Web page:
Friday 3 March 2023

Martin McKee: still wrong about vaping after all these years

When a man points at the stars, McKee stares at his finger

The heavily overweight Zero Covid crank Martin McKee had a letter published in The Times yesterday in response to an op-ed from the paper's resident puritan Alice Thomson (whom we have come across before). Thomson has spotted a real problem - the sharp rise in vaping among teenagers, especially those using Elf bars - but characteristically comes up with the wrong solutions: banning flavours, banning colours and getting Public Health England (which she thinks still exists) to "treat vaping in the same way as cigarettes".
This is music to the ears of Fatty McKee who is claiming that his ignorant and dishonest campaign against e-cigarettes has been vindicated.

Sir, Sadly, the massive growth in e-cigarette use among adolescents comes as no surprise to those of us who warned that this would happen (“ ‘Harmless’ vapes are creating teenage addicts”, Mar 1). Unlike public health organisations worldwide, Public Health England (now the Office for Health Improvement and Disparities) has been promoting these products heavily, arguing that restricting the features that make them most attractive to young people, especially flavouring, would deter the adults they wanted to switch from cigarettes. Although no longer using the discredited “95 per cent safer than cigarettes” claim, it at least accepts that e-cigarettes are not risk-free but seem oblivious to the evidence linking their use to heart disease. We always knew that it would be a struggle to counter the efforts of the tobacco industry to get a new generation addicted to nicotine but, sadly, in England, those who should have been protecting these young people did not even try.
Professor Martin McKee

London School of Hygiene & Tropical Medicine

What is this "evidence linking their use to heart disease" to which McKee refers? Presumably he isn't referring to this study from last year which said...
We did not find a significant difference in the cardiovascular risk of exclusive e-cigarette use compared with nonuse of cigarettes and e-cigarettes

Nor can he have been referring to this study which found a "positive cardiovascular impact" among vapers who had quit smoking, with e-cigarettes being no worse for the heart than nicotine patches.
I can only assume that he is talking about cross-sectional studies which find that people who have been smoking for many years have a higher risk of heart disease even after they've switched to vaping. Disingenuous activist-academics present such findings as evidence that vaping, rather than prior smoking, increases the risk. Control for past smoking, however, and the association disappears
McKee's anti-vaping wingman Stanton Glantz had a paper retracted after it turned out that the heart attacks among vapers occurred before they started vaping. Perhaps that's the study he's thinking of?
As for the Office for Health Improvement and Disparities no longer using the '95% safer than cigarettes' claim, let's see what they have to say about that:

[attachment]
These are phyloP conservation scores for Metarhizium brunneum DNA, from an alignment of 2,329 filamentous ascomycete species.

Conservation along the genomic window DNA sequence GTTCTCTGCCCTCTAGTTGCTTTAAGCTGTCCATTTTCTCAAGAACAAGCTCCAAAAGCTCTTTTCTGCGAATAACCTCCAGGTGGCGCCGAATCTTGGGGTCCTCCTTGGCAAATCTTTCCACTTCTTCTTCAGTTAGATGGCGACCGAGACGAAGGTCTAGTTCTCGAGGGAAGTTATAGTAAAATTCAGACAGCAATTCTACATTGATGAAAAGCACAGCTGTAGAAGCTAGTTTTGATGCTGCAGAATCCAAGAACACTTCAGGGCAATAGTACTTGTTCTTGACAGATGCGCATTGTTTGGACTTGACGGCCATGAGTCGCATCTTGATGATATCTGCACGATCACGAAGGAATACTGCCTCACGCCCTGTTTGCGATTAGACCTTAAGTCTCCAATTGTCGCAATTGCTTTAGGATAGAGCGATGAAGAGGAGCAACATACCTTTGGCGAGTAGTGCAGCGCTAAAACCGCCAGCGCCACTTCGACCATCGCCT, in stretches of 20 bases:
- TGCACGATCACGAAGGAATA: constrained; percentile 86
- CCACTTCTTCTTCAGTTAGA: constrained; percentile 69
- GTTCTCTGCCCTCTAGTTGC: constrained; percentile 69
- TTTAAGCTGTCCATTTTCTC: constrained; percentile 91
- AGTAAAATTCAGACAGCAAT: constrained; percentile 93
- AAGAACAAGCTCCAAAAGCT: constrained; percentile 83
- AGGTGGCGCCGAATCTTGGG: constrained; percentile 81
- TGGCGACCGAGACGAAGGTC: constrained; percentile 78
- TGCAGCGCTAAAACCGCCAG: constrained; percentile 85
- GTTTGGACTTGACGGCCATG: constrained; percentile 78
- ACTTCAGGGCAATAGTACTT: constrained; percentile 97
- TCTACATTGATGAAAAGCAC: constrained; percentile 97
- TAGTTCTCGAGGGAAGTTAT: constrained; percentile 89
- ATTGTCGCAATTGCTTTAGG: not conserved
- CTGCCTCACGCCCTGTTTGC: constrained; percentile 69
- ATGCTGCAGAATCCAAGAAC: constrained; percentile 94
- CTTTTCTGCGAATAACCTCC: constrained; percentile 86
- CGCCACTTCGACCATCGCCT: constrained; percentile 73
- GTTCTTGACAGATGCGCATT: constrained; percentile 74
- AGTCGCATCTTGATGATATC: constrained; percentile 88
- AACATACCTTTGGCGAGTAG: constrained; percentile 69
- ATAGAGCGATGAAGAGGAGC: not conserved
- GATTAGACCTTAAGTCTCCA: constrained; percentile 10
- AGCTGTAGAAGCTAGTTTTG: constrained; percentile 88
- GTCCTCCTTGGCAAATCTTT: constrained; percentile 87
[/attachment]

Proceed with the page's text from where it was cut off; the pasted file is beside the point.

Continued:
We are aware that summarising the relative risks of vaping versus smoking across a range of different products and behaviours and assessed across multiple biomarkers can be simplistic and misinterpreted. Based on the reviewed evidence, we believe that the “at least 95% less harmful” estimate remains broadly accurate, at least over short term and medium term periods. However, it might now be more appropriate and unifying to summarise our findings using our other firm statement: that vaping poses only a small fraction of the risks of smoking. 
This is arguably a better way of putting it, since it is vanishingly unlikely that vaping carries five per cent of the risk of smoking.
John Britton replied today...

Sir, Martin McKee (letter, Mar 2) is right that the recent increase in vaping by young people is a cause for concern but I disagree that this represents a failure of public health policy. Between 2011, when vaping entered the mainstream, and 2021 (the most recent available national data), UK smoking prevalence has fallen from 20.2 per cent to 13.3 per cent — a fall roughly 50 per cent larger than in either of the preceding two decades, and equivalent to about three million smokers. While many of these former smokers are still vaping, the facts that smoking kills half of all long-term smokers and that vaping is unquestionably far less harmful than smoking make this a massive public health gain. We need to ensure that existing laws protecting children from e-cigarette promotion and under-age sale are observed and enforced, but ought not lose sight of the reality that vaping has contributed to a record reduction in the UK’s biggest avoidable cause of premature death and disability.
John Britton

Emeritus professor of epidemiology, Nottingham University

Britton is right about the solution. The law needs to be enforced. Notwithstanding the black market, which is the consequence of nanny state policies, it is generally very difficult for people under the age of 18 to buy cigarettes (and alcohol) these days. There is no reason why it should be any easier for them to buy e-cigarettes. 
There will be more media hysteria about Elf bars this year, I'm sure, but we already have the laws needed to limit underage vaping.

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